In 1983, regular Lincoln cents were minted on copper-plated zinc planchets weighing 0.088 ounces (2.5 g). This specific error happened when a few coins were struck on a bronze planchet that mistakenly ended up among regular ones. Due to its composition, this highly collectible coin weighs more than standard pieces.
Cent struck on a copper planchet
This error appeared after striking the 1983 cent on the copper planchet instead of the required copper-plated zinc one. These error cents are scarce since only a few exist. The quickest way to check whether your 1983 cent belongs to this variety is to weigh it. It might be the error coin if it is heavier than 0.088 ounces (2.5 g).
Cent struck on an un-plated planchet
Unlike the previous two error coins, cents with this imperfection were struck on the correct but incomplete planchet. In this case, it was a 100% zinc planchet without copper plating. Due to the changed composition, these coins had a lighter-colored surface.
Also read: 11 Most Valuable Wheat Penny Errors
FAQ about the 1983 Penny
Are pennies minted in 1983 rare?
Pennies minted in 1983 are not rare, but some error specimens can be worth a premium. Their prices depend on their condition and preservation levels.
What 1983 pennies are the most valuable?
- The 1983 penny (MS 68, RD, DDR) reached $7,050 in July 2017 at Heritage Auctions
- The 1983 penny (PR 70, DCAM) reached $1,955 in January 2004 at Heritage Auctions
- The 1983 penny (MS 68, RD) reached $1,840 in September 2008 at Heritage Auctions
- The 1983 D penny (MS 68, RD) reached $1,380 in September 2008 at Heritage Auctions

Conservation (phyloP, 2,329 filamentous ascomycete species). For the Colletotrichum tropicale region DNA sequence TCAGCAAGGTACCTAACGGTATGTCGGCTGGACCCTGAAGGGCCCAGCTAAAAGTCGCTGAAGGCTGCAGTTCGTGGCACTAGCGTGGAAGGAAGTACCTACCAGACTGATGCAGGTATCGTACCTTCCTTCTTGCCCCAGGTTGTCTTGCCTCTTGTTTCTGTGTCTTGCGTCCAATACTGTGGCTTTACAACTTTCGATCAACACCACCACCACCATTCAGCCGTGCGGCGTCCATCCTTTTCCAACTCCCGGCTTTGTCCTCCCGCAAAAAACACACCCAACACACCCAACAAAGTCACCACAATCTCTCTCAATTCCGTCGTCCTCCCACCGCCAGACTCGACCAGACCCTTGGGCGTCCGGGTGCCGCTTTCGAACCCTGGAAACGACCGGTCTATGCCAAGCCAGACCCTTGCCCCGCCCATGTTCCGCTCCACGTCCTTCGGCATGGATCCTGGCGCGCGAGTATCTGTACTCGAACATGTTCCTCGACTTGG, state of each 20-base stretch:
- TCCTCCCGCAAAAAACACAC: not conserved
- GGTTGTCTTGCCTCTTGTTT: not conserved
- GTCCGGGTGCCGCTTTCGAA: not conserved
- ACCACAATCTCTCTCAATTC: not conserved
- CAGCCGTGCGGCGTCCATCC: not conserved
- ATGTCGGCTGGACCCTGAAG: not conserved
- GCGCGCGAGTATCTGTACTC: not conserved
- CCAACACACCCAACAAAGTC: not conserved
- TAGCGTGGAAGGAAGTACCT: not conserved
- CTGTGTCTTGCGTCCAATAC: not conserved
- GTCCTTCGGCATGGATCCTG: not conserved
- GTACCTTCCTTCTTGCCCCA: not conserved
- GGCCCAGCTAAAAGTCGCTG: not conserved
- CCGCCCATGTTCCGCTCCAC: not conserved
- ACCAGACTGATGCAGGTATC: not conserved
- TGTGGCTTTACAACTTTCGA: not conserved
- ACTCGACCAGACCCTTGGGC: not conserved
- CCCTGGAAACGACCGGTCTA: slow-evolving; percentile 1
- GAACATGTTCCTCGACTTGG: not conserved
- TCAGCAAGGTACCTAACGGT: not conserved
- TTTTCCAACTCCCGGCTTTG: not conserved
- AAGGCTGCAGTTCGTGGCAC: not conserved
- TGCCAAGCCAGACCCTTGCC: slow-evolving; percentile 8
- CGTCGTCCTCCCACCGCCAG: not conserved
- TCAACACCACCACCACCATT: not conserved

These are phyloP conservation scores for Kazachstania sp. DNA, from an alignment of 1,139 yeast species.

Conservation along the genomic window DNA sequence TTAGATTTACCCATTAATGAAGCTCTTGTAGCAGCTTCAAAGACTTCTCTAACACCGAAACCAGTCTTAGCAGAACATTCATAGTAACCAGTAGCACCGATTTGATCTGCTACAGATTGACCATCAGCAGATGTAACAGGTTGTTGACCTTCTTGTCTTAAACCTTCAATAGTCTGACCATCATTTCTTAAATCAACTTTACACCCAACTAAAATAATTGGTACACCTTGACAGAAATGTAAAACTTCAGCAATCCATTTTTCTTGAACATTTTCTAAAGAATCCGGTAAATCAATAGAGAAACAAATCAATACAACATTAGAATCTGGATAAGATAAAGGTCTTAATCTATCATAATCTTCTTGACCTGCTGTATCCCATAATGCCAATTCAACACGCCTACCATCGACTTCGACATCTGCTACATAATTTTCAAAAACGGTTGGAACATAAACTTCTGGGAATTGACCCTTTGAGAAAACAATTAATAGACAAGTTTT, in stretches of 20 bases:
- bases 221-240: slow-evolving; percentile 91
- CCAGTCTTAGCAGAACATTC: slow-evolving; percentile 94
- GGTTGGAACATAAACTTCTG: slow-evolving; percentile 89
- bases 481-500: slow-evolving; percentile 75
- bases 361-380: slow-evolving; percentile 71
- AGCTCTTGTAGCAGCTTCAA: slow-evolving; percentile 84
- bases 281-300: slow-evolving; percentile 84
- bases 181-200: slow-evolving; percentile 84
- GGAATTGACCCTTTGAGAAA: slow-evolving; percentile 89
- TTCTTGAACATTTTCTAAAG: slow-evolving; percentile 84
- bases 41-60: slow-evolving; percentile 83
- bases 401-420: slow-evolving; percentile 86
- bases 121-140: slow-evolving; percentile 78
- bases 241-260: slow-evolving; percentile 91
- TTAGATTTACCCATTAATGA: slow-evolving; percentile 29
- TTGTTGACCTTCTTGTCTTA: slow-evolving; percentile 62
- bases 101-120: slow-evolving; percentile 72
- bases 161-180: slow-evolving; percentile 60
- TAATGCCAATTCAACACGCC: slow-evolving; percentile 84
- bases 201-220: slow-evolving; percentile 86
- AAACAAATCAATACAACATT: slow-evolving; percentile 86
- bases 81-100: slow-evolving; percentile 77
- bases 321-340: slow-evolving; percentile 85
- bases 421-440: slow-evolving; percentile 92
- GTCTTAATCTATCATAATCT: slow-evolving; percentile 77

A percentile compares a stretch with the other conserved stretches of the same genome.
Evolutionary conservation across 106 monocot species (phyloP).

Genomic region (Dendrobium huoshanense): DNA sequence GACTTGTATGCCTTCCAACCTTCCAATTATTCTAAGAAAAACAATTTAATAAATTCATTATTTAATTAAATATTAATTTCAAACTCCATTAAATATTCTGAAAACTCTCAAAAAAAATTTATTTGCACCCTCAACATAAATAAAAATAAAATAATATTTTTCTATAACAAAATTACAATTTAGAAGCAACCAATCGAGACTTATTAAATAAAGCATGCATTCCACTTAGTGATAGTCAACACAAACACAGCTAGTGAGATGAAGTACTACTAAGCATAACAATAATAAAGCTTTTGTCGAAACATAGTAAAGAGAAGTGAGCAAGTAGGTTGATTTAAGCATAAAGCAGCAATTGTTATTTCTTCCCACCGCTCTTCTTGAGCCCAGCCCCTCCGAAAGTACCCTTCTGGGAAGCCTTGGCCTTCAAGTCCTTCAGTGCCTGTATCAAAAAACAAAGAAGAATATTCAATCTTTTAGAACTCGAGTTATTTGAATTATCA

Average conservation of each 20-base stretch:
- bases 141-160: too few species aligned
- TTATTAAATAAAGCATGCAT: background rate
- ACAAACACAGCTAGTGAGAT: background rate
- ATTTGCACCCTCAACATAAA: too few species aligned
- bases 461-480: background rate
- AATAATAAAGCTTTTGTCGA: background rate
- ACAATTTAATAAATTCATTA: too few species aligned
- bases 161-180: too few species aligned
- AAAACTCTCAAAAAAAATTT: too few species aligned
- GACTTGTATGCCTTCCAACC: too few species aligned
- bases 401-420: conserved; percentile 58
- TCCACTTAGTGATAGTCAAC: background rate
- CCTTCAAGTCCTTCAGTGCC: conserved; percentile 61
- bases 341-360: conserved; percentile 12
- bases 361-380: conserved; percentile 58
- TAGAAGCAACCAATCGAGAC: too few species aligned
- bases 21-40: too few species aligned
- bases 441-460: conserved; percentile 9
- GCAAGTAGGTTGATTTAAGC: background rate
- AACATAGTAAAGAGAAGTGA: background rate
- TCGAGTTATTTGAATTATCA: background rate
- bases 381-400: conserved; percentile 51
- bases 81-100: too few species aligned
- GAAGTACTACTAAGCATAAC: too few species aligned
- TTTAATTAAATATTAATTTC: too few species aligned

- The 1983 D penny (MS 63, BN) reached $600 in November 2019 on eBay
- The 1983 penny (MS 64, BN, DDR) reached $495 in July 2021 on eBay
- The 1983 penny (MS 64, RB, DDR) reached $400 in May 2021 on eBay
- The 1983 penny (MS 66, RB) reached $322 in February 2007 at Heritage Auctions
- The 1983 D penny (MS 60) reached $184 in February 2007 at Heritage Auctions
- The 1983 penny (PR 69, DCAM, die variety) reached $30 in April 2018 on eBay
How much money for the 1983 penny from the Philadelphia mint?
The 1983 pennies from Philadelphia in circulated condition are worth their face value of $0.01. In MS 64 grade, their value is a bit higher, $0.34. The rule of thumb is that the coin rating is better, the more valuable it is. So, the costliest cent is in MS 68 grade with a price of at least $350.
What are the most expensive pennies in history?
The most expensive Lincoln coins with the Wheat reverse are:
- The 1943 D bronze MS 64 BN penny (wrong planchet error) – $840,000
- The 1943 S bronze MS 63 BN penny – $504,000
- The 1944 S steel MS 66 penny – $408,000 in 2021
The highest auction records among the Lincoln coins with the Memorial reverse are:
- The 1999 MS 66 cent – $138,000
- The 1969 S MS 64 (DDO) cent – $126,500
- The 1959 D MS cent – $48,300